Pawtuckaway: No Crowds Midweek

To call this an odd spring for hiking would be an understatement, thanks to the COVID-19 pandemic. I’ve heeded New Hampshire’s stay-at-home recommendation as much as I can bear, being old enough to be considered more at risk than younger neighbors. I have a homemade mask to wear on my few outings. I’ve Instagrammed and tweeted about #homehikechallenge. I’ve walked lap after lap on neighborhood streets. Boredom finally drove me out to Pawtuckaway State Park, where I hoped the extensive trail network would allow for the social distancing we’re all supposed to observe.

Pawtuckaway State Park, NH

At boat launch, north side of park.

More than boredom got me out the door. I was afraid that state officials might suddenly close down trailheads on state property. The U.S. Forest Service recently did just that in the White Mountain National Forest, citing excessive crowding and a lack of social distancing at trailheads. The WMNF trails are open, but the trailheads and campgrounds are not. (I envision hikers being dropped in via helicopter, but that’s probably against the rules, too.)

For the moment, the state parks are open, with some new restrictions on parking in popular parks like Pawtuckaway. (See nhstateparks.com for details and current information.) On my midweek visit, the restrictions seemed to be effective, with only a couple of dozen cars parked in the lot at the main entrance. Signs were posted in the parking lot and at trail junctions advising visitors to observe good hygiene and stay at least 6 feet away from each other. No problem for me, traveling solo.

boatrentals

Boat rental area near the Pawtuckaway Lake beach is deserted during “stay at home” recommendation.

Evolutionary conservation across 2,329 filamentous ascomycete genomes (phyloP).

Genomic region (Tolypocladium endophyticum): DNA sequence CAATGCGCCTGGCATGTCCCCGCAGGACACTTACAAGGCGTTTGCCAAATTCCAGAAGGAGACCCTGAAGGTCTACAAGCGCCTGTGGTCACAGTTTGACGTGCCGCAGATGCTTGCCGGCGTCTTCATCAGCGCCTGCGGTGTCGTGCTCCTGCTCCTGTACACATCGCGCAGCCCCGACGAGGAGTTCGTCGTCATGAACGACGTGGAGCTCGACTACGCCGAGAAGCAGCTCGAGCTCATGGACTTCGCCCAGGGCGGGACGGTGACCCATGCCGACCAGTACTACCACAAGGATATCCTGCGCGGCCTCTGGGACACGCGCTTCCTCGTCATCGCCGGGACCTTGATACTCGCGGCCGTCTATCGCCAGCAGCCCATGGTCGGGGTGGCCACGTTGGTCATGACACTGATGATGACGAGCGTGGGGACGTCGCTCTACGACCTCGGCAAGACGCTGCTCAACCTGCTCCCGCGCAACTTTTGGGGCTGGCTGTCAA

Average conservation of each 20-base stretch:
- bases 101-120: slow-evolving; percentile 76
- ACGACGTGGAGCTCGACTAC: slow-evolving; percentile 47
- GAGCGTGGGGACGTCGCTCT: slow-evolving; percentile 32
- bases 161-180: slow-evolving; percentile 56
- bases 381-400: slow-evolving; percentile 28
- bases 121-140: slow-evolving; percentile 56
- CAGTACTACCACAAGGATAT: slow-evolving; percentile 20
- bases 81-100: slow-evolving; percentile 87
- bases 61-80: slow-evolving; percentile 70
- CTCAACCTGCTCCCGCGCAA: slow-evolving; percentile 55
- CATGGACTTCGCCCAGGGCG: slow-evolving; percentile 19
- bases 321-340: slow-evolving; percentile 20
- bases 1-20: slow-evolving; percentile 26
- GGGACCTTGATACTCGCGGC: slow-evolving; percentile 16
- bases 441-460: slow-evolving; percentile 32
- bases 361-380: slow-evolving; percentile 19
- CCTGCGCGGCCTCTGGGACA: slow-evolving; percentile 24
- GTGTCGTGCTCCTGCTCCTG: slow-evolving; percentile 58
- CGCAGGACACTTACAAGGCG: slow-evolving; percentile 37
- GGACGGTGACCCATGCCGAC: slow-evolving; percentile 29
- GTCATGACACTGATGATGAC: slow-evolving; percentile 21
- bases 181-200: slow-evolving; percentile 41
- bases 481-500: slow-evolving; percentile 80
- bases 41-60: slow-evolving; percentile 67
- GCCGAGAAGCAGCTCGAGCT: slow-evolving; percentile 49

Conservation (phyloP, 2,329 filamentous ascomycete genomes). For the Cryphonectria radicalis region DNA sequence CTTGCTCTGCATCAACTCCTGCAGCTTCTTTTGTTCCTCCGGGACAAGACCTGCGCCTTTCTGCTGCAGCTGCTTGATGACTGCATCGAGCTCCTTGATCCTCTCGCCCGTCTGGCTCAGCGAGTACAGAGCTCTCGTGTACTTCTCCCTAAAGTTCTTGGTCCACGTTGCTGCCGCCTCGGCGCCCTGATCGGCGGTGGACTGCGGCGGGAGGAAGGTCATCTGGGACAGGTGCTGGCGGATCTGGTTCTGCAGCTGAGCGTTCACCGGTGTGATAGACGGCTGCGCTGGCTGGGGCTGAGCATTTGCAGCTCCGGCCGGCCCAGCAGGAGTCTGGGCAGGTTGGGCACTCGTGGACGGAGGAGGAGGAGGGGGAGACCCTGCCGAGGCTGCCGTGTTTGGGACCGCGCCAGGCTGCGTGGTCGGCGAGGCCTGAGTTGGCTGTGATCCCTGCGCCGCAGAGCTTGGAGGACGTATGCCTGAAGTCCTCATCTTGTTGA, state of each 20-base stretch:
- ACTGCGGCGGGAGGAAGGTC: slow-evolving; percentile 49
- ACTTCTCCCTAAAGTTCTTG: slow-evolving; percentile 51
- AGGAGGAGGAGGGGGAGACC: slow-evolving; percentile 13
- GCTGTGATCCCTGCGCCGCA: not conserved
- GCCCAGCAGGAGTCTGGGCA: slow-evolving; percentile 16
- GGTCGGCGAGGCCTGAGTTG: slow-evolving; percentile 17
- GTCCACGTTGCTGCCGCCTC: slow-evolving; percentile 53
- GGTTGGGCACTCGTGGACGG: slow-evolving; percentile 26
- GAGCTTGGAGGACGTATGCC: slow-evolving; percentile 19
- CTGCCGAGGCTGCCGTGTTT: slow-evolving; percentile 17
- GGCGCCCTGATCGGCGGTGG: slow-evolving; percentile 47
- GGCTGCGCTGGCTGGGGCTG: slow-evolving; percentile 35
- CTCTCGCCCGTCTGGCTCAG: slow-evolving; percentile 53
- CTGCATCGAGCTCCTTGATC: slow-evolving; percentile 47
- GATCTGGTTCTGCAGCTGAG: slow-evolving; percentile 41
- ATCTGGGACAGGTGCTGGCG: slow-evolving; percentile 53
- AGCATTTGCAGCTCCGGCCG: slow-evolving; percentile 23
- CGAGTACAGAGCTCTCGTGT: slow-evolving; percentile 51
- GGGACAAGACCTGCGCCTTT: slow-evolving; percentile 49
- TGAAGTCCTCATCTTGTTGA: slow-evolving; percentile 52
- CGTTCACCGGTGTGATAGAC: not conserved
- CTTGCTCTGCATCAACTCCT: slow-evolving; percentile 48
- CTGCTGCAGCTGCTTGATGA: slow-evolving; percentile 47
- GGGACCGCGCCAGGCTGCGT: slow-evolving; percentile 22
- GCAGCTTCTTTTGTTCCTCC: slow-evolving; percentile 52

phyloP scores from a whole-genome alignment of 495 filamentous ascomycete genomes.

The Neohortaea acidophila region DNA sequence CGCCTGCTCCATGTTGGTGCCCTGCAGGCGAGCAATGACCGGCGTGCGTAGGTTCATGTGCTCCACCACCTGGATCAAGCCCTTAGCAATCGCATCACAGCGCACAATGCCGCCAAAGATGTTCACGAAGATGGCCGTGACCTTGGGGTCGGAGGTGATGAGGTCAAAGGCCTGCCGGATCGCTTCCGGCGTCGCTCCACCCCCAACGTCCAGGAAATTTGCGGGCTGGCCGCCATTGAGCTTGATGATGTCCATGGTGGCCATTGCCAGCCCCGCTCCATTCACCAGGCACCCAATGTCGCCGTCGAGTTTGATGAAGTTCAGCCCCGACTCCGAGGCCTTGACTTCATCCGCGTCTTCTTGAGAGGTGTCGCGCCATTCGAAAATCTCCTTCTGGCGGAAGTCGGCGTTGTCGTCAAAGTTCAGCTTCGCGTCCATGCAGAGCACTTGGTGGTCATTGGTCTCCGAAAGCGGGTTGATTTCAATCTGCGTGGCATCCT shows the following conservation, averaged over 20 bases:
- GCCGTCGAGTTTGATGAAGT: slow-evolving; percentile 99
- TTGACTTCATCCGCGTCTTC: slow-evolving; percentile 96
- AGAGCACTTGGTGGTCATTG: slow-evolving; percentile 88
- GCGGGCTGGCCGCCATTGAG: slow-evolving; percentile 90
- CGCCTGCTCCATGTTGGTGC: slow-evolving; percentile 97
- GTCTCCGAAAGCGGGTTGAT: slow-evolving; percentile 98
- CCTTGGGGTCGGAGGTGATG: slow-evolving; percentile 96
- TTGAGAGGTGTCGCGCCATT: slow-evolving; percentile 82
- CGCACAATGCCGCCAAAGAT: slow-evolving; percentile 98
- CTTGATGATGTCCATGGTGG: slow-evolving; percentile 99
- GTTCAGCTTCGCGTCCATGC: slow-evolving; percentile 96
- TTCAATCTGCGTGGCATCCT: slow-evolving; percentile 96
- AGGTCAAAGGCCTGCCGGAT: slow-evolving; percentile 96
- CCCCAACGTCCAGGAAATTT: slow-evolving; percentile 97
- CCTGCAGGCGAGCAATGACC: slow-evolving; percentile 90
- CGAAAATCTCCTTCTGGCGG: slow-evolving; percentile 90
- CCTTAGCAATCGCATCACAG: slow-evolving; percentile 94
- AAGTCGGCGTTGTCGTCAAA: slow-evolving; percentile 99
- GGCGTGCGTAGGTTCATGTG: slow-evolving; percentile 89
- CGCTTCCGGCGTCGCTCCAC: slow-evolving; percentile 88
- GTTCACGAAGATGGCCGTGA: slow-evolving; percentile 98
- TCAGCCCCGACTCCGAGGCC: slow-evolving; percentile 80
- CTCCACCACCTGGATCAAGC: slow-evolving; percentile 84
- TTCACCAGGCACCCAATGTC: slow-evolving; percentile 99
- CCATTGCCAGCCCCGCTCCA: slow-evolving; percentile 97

The fire tower on one of Pawtuckaway’s three little mountains usually attracts me, but it usually attracts lots of other people, too. Scratch that idea. The black flies were out, and even with DEET I didn’t relish the thought of swatting them away for a few hours in the still air of the woods. Nope. I decided on a breezy route that edged Pawtuckaway Lake: the access road from parking lot to campground to lake, then the Fundy trail northward to the boat launch and back. Jackpot.

Burnham Marsh

Burnham Marsh, late April: things are beginning to green up.

However many cars were in the main lot, I saw only about 20 people during my walk, which covered about 7.5 miles if my trusty MapMyWalk app is to be believed. That’s nothing compared to Pawtuckaway’s usual crowds. The visitor center was closed, and so was the campground and the boat rental station. The lake is usually dotted with kayaks and canoes in the coves, with powerboats making a racket in the open water. Not this time. The peace and quiet, odd at first, won me over pretty quickly.

trailhead NH Pawtuckaway State Park

Fundy Trail links Pawtuckaway Lake area with north side of park.

My friends and I have been joking about the “COVID 25,” meaning the weight we’re apt to gain with all the baking and cooking we’re doing during enforced time away from our usual activities. I hike for fun, but there’s an element of necessary exercise these days as well. My Pawtuckaway route was flat except for the slightest of inclines near the end, perhaps a couple of hundred feet in the last mile. I took that mile at the briskest pace I could manage without breaking into a jog. The COVID 25 was chasing me.

stone wall

Stone walls along the way – after all, this is New England.

I was in a familiar park under very unfamiliar circumstances, feeling ease and unease all at once. It was downright weird to be on those paths with so few people. Inside me is a spoiled child impatiently stomping her foot and demanding that the world get normal again. Yet under normal circumstances, I wouldn’t have had the lakeshore practically to myself.

I stopped at one point to watch three herons for awhile. No one else was in sight. The solitude suddenly felt right. It didn’t feel imposed on me.

glacial erratic